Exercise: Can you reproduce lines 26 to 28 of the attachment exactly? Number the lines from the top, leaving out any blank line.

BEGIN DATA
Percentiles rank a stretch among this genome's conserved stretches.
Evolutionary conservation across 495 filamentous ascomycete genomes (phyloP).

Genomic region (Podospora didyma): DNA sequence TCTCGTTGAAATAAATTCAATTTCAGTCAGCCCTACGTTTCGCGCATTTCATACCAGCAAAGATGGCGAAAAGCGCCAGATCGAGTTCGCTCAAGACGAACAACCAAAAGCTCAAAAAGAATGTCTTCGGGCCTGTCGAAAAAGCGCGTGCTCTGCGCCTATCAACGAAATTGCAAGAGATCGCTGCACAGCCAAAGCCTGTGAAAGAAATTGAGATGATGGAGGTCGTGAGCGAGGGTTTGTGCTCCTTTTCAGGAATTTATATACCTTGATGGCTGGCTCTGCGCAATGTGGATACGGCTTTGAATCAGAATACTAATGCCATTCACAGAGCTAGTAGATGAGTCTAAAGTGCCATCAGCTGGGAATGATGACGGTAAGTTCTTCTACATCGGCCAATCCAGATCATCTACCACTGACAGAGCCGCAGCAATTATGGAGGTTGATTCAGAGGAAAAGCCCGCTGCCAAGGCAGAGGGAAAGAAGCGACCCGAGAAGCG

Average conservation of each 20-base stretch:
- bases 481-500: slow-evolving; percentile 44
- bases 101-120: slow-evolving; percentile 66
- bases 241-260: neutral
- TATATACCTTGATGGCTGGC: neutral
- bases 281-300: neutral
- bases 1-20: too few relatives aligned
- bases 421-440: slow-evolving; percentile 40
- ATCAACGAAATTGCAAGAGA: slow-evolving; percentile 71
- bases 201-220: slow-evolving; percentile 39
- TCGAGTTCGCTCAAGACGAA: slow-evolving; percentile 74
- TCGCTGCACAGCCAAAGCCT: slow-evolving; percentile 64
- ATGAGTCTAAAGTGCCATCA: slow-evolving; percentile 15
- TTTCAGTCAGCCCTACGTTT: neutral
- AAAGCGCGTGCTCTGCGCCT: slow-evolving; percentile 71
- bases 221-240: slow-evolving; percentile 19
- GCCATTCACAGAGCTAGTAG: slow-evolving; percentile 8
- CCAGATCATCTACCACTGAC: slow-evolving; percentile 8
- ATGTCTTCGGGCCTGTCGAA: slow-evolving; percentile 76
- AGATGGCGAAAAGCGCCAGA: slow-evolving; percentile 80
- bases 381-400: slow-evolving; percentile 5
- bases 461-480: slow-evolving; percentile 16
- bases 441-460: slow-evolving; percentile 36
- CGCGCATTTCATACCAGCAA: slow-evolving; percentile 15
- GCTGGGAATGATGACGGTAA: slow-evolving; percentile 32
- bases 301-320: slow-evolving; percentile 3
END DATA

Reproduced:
- bases 441-460: slow-evolving; percentile 36
- CGCGCATTTCATACCAGCAA: slow-evolving; percentile 15
- GCTGGGAATGATGACGGTAA: slow-evolving; percentile 32